The tragic shootings in Newtown, CT last month reignited the ongoing debate on the Second Amendment. You know, that’s the amendment that gun rights activists, the NRA, survivalists, and all kinds of crazies cite as the part of the U.S. Constitutions that grants them the right to keep and bear arms.
I am not a legal or Constitutional scholar. Nor am I, as I noted in my last post on this topic, a gun owner or user. But as a member of the human race, I do have perspectives regarding the Second Amendment. In fact, I have strong opinions about whether or not it actually applies to the ownership and use of concealed weapons and assault-style rifles.
Let’s review the wording of the Second Amendment: A well regulated militia, being necessary to the security of a free state, the right of the people to keep and bear arms, shall not be infringed.
So what does it really mean? The opening phrase refers to “a well regulated militia.” What is a militia? According to dictionary.com, a militia is “a body of citizen soldiers as distinguished from professional soldiers.” Merriam-webster.com defines it as “a part of the organized armed forces of a country liable to call only in emergency” or “a body of citizens organized for military service.”
Using these definitions of “militia,” most Americans are not members of one.
Now what about well regulated? Thefreedictionary.com defines well regulated as “controlled or supervised to conform to rules, regulations, tradition, etc.” I suggest that, when it comes to gun ownership, including concealed weapons and semiautomatic assault rifles, the notion of “well regulated” is not even close.
Okay, let’s say, for the sake of discussion, that the framers of the Constitution really did intend for all citizens...well, at least white male citizens...to be armed, should they so choose, regardless of whether they were members of a “well regulated militia.”
But let’s also put this in context of the late 18th Century, when the Constitution and the Bill of Rights were written. This was a time when “standing armies” (e.g., the British Redcoats) were seen as a potential threat to freedom and liberty, and when calling out of the militia required individual soldiers to supply their own weapons.
Plus, the “arms” of that era were single-fire muskets, which, by the way, are impossible to carry around concealed, and flint-lock pistols. According to eHow.com, the steps involved in loading and firing a musket are:
- Standing up, set the hammer to “half cock” for safety reasons. You’ll be looking down the barrel quite a bit, and you don’t want the hammer on full cock, which if kicked or dropped, might cause the musket to fire.
- Grab a charge out of the box or from your ammo pouch. Tear off the top of the charge with your teeth and keep the ball that was on the top in your mouth. Pour the powder down the barrel. Put the ball of lead into the barrel and put the wadding from the package on top.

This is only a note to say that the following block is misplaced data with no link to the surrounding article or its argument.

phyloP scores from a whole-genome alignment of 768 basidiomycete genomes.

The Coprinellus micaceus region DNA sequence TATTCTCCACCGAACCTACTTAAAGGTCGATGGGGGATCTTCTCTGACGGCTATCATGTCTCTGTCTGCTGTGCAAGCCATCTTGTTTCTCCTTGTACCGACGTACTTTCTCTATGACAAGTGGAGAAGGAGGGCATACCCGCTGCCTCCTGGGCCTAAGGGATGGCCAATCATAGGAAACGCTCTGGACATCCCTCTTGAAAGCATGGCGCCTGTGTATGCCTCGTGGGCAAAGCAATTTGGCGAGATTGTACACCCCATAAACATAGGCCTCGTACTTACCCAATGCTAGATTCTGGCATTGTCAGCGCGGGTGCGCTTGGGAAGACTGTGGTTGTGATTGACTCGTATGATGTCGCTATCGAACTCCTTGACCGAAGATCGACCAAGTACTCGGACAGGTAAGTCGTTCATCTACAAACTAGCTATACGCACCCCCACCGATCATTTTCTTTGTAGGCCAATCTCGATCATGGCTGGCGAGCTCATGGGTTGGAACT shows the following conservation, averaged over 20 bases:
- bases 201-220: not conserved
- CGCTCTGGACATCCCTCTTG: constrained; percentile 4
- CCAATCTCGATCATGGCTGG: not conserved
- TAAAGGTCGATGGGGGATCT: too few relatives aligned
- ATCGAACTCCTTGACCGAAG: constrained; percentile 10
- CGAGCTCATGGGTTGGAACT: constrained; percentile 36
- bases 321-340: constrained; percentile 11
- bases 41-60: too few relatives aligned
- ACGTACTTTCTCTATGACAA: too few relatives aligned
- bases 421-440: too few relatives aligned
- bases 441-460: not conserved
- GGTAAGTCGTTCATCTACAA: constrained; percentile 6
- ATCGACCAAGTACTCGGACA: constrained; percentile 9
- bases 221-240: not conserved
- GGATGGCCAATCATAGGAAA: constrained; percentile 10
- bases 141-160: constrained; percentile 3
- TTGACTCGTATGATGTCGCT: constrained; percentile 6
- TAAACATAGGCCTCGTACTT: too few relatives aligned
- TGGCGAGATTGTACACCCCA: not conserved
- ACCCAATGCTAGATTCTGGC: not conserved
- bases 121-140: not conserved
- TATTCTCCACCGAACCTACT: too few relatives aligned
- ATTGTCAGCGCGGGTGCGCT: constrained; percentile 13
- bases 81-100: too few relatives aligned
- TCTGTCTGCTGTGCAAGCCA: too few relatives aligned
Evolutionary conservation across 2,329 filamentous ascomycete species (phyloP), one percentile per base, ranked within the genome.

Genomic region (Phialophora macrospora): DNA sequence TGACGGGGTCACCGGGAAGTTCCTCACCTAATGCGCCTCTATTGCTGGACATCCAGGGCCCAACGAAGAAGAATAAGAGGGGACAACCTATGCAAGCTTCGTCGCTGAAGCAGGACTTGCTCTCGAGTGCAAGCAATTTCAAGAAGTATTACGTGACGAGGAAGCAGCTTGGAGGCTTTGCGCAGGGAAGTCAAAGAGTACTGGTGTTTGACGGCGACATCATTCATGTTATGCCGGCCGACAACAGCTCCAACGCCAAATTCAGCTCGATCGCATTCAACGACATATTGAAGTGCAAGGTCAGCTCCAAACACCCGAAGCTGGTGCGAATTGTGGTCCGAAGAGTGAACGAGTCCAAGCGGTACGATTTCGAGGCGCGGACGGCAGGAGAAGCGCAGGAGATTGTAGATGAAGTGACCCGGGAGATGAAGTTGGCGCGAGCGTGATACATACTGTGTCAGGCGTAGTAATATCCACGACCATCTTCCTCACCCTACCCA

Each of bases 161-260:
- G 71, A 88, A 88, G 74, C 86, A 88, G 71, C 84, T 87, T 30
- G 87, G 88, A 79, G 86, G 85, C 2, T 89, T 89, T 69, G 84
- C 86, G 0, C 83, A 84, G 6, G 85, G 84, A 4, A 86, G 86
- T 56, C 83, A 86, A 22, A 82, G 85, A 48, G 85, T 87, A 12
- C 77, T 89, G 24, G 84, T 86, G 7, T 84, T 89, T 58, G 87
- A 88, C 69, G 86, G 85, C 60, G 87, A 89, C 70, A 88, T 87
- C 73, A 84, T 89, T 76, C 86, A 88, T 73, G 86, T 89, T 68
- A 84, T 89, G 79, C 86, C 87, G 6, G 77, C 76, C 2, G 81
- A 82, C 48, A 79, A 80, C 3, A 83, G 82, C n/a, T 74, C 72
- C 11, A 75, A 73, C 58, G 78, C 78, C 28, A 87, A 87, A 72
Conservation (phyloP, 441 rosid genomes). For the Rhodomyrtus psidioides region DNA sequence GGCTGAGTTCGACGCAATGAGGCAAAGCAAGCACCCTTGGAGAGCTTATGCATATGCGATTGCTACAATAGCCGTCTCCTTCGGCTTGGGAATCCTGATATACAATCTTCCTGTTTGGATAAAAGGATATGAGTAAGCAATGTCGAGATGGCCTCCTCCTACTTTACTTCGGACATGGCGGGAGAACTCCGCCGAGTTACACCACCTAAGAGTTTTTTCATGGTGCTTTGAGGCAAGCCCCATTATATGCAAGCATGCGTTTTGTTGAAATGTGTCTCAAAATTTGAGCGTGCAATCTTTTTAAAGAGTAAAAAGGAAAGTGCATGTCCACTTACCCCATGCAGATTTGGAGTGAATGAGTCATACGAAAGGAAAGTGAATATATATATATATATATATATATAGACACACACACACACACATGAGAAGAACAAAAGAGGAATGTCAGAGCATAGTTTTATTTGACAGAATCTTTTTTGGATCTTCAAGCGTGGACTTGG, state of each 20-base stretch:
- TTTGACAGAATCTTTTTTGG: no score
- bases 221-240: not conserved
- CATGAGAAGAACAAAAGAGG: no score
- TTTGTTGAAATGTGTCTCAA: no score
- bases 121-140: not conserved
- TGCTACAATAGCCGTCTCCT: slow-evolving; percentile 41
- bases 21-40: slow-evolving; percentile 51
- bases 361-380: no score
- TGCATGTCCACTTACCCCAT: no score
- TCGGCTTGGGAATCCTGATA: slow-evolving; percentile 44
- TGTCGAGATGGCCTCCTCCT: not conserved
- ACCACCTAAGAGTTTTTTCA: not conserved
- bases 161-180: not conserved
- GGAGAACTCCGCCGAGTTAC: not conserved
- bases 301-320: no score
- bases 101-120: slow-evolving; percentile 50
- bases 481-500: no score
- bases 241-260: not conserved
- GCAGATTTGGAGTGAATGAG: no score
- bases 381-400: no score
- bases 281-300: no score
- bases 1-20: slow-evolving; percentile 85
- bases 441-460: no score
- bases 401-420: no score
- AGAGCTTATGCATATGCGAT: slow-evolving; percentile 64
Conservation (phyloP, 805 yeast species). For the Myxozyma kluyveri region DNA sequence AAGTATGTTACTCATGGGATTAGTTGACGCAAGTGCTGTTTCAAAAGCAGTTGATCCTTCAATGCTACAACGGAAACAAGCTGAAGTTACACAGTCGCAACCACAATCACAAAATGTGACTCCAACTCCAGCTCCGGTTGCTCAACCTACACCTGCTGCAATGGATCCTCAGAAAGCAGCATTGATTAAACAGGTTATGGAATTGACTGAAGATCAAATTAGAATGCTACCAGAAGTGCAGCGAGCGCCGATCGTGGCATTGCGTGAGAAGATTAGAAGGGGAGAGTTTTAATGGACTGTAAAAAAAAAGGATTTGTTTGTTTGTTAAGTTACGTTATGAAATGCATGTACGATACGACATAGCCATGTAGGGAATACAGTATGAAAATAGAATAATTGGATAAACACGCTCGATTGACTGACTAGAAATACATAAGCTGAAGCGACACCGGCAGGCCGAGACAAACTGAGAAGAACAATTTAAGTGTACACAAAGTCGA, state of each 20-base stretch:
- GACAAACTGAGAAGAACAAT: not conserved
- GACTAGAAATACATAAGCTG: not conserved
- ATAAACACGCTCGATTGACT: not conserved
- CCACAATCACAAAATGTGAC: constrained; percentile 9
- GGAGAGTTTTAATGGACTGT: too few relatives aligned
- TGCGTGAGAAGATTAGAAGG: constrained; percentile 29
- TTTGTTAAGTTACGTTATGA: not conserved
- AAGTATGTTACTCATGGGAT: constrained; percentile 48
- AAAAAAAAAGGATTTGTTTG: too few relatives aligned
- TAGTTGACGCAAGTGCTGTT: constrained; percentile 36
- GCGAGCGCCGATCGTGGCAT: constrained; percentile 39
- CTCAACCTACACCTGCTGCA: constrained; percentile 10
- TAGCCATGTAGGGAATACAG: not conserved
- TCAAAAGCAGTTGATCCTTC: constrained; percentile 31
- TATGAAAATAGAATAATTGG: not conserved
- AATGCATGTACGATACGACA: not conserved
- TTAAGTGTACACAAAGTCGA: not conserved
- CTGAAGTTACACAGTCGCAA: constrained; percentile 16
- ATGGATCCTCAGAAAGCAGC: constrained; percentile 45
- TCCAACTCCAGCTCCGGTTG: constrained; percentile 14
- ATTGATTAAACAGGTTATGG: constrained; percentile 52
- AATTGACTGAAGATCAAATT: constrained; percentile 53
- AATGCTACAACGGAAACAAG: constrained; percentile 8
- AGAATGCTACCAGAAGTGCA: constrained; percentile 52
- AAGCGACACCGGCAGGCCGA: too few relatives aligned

- Take the ramrod and tamp the powder, the ball, and the wadding into the barrel. The wadding is there to make sure that the ball and gunpowder stay put.
- Add some gunpowder to the flash pan below the trigger and fully cock the musket.
- Aim for the biggest mass you can on the battlefield because this weapon is not very accurate. Once you’ve set your sights on your target, press the trigger and the hammer will come down. This strikes flint against the pan, causing the gunpowder behind the ball to ignite and the weapon to fire.
At best, a highly trained soldier might have been able to pump out two to four musket shots a minute. Now let’s contrast that with an AR-15, today’s semiautomatic weapon of choice. Using 30 round magazines, it can easily fire off 60 rounds or more a minute.
Now think about our Founding Fathers back then, sitting around listening to their iPods, watching the Patriots game on their 60 inch, 3D, LCD flat-panel HDTVs, or checking what their friends were up to on Facebook. Can you seriously believe they had military-grade, semiautomatic assault rifles in mind when they drafted up the Second Amendment?
And do gun rights activists and the NRA genuinely feel it’s necessary for everyday citizens to be able to arm themselves with these assault weapons that are intended to inflict the maximum fatality potential in order to defend their homes or to hunt defenseless wild game?
A nationwide poll by the Pew Research Center found that, by a margin of 51% to 45%, Americans believe it’s more important to control gun ownership than to protect the “right” of Americans to own guns. Nearly 56% of the public favor a ban on assault-style weapons, with Democrats (69%) being far more likely than Republicans (44%) to support this. Yeah, what a shocker!
Unfortunately, those concerned about gun rights are more likely to be politically active on the issue. I’m sorry, folks, but any reasonably thinking human being, even those who support the right of citizens to keep and bear arms, can’t possibly justify the availability and use of such assault weapons by other than members of the military...the professional military.
We need to
stop the insanity. As New York Mayor Michael Bloomberg said recently, “Enough is enough. It’s time for Congress to put public health above special interests and politics.”